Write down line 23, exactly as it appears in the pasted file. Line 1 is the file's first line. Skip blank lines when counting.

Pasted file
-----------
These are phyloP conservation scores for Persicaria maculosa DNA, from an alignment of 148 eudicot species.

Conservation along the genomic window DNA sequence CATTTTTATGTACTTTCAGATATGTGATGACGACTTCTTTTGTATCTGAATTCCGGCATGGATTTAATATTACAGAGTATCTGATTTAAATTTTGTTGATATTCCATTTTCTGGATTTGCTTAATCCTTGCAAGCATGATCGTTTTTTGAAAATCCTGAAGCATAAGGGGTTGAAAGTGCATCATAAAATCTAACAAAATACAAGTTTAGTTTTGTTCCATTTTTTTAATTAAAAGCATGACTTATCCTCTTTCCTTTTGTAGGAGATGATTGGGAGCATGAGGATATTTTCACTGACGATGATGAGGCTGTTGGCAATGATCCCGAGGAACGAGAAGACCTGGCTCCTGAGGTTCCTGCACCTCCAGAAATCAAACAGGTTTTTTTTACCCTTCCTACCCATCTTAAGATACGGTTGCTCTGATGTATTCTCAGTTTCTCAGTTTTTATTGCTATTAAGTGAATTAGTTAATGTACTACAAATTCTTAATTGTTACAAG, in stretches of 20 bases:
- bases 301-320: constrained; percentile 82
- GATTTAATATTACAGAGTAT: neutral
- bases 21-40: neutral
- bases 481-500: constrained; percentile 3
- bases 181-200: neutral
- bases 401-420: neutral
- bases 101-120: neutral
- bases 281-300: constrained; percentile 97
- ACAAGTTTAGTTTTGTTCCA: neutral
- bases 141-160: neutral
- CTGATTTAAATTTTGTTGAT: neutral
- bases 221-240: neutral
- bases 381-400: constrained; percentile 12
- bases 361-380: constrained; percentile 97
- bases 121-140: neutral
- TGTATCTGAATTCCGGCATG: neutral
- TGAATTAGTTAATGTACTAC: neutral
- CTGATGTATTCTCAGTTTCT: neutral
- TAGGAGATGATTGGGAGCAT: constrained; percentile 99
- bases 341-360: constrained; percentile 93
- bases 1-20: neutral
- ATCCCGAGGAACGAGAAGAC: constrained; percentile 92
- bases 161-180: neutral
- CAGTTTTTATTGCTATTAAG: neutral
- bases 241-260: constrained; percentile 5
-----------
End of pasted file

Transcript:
- bases 1-20: neutral